The next day I was told Paul’s COVID 19 results were negative so the only PPE required was apron, mask and gloves. He’s negative and we still have to wear all this? Seriously? But I continued to laugh at the nurses who came into Paul’s room in their Hazmat suits while doctors didn’t bother with a mask or gloves. The PPE rules changed everyday depending on the nurses. I was allowed to have Paul’s carers do their shifts in hospital and it put my mind at ease. It meant I could spend time with the girls who were on their second week of school holidays and bored out of their minds hanging out at home with Grandma. So my days were consisted of spending the mornings with the girls before going into hospital and getting updates on Paul. Paul was clearly more at ease when his own team was there to attend to his every need. Most nurses were great and helpful but if Paul’s needs were left in the care of the nursing staff, Paul would have been sitting soiled for hours, in pain and hungry. There just aren’t enough nurses for Paul to get the type of care he needs and is used to.
One afternoon, while I was at home with the girls, I was talking to one of Paul’s carers on the phone. He informed me that Paul’s pad, bed linen and pillow cases were heavily soiled. He requested new sheets. The nurse came with new sheets and a wet pillow case. She reported having washed the urine- soaked pillow case in the sink with water and if hung to dry over the bed, it could be used again. She said the amount of bed linen that Paul went through didn’t fit into their budget (neuro-storming meant he sweated a lot so needed linen changes at least once a day.) I didn’t have the right words to respond to this in a professional manner but needless to say, Paul received fresh pillow cases. As for the budget, you know what you can do with that.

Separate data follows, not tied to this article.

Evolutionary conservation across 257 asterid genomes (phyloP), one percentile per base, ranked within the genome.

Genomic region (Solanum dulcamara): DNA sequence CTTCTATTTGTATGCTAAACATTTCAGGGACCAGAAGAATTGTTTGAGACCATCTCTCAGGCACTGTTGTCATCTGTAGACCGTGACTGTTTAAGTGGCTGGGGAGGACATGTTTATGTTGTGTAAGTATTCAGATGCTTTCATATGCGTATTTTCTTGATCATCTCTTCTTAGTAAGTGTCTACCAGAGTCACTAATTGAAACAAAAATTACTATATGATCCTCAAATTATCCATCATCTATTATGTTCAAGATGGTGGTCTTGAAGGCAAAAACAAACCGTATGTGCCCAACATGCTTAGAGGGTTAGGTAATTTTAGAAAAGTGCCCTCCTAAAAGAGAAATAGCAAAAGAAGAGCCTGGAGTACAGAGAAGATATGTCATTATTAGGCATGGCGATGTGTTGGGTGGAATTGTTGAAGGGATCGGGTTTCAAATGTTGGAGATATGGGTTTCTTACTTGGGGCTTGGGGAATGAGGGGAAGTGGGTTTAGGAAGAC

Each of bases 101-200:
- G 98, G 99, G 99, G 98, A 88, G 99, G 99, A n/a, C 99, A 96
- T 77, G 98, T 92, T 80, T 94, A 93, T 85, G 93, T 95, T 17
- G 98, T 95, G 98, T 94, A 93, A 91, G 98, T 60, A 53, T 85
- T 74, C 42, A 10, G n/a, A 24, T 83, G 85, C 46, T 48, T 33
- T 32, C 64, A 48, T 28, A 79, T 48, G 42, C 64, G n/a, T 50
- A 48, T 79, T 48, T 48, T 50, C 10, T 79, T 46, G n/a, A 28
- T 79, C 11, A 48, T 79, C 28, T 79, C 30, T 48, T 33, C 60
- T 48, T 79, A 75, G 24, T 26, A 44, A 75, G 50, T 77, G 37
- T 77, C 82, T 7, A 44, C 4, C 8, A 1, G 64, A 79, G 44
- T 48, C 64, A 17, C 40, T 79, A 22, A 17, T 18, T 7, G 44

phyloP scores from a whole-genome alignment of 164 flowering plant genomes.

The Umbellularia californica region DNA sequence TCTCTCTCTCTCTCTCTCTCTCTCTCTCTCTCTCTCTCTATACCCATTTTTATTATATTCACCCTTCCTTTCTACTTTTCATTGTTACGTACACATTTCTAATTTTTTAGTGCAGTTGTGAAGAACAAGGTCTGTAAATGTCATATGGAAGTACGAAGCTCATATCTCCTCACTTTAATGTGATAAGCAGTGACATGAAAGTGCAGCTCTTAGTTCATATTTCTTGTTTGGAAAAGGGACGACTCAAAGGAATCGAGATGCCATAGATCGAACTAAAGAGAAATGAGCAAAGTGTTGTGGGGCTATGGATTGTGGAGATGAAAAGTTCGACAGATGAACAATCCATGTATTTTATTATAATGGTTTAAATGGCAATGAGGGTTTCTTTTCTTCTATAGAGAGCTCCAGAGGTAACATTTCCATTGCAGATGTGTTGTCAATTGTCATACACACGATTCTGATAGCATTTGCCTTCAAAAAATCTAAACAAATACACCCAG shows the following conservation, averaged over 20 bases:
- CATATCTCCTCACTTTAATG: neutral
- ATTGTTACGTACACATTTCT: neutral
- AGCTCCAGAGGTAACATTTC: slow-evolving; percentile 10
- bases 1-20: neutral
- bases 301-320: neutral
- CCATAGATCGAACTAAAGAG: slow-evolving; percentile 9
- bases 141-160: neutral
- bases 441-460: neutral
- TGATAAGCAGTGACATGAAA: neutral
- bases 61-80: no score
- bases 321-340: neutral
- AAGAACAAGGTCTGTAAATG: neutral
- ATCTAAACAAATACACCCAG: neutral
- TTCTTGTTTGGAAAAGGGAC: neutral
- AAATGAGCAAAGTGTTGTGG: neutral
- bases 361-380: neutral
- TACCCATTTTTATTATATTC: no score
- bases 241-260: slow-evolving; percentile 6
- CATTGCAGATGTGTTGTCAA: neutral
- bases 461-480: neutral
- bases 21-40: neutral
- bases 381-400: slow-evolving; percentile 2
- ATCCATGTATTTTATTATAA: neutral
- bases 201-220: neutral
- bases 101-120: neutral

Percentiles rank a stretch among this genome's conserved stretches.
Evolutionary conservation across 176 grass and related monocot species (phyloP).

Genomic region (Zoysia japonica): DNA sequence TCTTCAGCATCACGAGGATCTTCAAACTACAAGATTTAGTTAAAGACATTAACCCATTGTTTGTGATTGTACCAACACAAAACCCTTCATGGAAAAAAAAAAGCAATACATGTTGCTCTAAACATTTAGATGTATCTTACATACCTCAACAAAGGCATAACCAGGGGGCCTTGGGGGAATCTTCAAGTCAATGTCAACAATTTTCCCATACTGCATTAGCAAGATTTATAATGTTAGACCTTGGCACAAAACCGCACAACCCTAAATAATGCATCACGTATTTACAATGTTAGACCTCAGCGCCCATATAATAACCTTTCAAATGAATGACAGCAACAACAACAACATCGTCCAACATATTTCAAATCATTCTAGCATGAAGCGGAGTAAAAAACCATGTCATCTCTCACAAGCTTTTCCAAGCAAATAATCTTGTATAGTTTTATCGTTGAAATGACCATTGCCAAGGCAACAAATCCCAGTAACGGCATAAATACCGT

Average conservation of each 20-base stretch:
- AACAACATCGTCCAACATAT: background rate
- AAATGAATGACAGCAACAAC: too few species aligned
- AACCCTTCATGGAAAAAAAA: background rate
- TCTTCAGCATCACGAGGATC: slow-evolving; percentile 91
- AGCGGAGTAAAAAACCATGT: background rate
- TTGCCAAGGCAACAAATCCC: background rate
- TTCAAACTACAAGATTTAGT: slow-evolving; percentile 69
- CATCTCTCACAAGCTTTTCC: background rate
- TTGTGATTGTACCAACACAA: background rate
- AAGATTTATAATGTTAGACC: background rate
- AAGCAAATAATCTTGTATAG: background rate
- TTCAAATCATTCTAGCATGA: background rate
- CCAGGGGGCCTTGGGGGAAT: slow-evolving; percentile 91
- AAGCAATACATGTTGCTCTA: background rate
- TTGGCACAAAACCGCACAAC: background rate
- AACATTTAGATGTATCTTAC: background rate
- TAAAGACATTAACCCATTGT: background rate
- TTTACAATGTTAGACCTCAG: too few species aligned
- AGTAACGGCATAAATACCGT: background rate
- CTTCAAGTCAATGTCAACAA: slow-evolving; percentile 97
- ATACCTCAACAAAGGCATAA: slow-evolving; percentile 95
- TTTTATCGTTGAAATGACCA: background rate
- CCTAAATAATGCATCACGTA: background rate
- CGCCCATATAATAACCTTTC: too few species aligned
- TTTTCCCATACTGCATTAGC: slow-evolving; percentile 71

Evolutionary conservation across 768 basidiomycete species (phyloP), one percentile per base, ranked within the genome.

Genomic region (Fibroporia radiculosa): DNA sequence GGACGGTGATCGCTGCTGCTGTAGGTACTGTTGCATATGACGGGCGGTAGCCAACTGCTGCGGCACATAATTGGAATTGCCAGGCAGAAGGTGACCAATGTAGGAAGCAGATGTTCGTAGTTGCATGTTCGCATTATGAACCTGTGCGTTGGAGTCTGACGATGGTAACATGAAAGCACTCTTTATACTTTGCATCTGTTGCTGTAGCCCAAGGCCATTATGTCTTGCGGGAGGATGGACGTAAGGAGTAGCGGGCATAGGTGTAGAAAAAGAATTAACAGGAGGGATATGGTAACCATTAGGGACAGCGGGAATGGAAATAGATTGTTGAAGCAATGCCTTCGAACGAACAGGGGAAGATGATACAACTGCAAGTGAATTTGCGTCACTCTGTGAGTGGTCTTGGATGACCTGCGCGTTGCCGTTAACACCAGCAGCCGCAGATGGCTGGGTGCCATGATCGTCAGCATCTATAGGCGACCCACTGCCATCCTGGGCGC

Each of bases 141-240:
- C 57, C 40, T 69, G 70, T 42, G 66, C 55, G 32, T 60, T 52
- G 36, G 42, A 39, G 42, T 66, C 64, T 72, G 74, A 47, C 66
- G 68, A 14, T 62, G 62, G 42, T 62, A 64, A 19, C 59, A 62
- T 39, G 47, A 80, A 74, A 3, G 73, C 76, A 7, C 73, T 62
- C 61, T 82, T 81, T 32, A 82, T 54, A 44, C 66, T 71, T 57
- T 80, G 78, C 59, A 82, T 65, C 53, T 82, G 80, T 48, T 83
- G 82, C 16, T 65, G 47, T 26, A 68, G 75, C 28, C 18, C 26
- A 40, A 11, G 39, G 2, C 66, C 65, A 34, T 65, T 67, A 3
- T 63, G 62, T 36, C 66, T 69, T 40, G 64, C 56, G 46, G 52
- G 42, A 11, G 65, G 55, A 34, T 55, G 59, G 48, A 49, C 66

With Paul in hospital, it was a frequent reminder of why I never studied nursing. They were run off their feet, dealing with challenging patients and the risk of coming across positive Corona Virus patients playing on their minds. I asked if this was the COVID ward (from the signs on the entry doors) and the response was that it was the “awaiting test- results for COVID” ward. Luckily, Paul was being discharged at the right time as new Covid hotspots were popping up around Sydney and we were in the hospital right smack in the middle of them all. Paul’s ward had not yet had anyone test positive to COVID but I didn’t care, I wanted to get him out of there as soon as possible.
After 5 days in hospital, there was never a sweeter moment than daddy coming home to his girls who squeezed and kissed the life out of him. I give a warm salute to all the nurses and health professionals doing it tough at this moment in history, even the cranky old nurses who need a good, stiff drink and foot massage. I take my hat off to you. You may have some strange ideas and lose your cool every now and then, but you are what make this world a better place.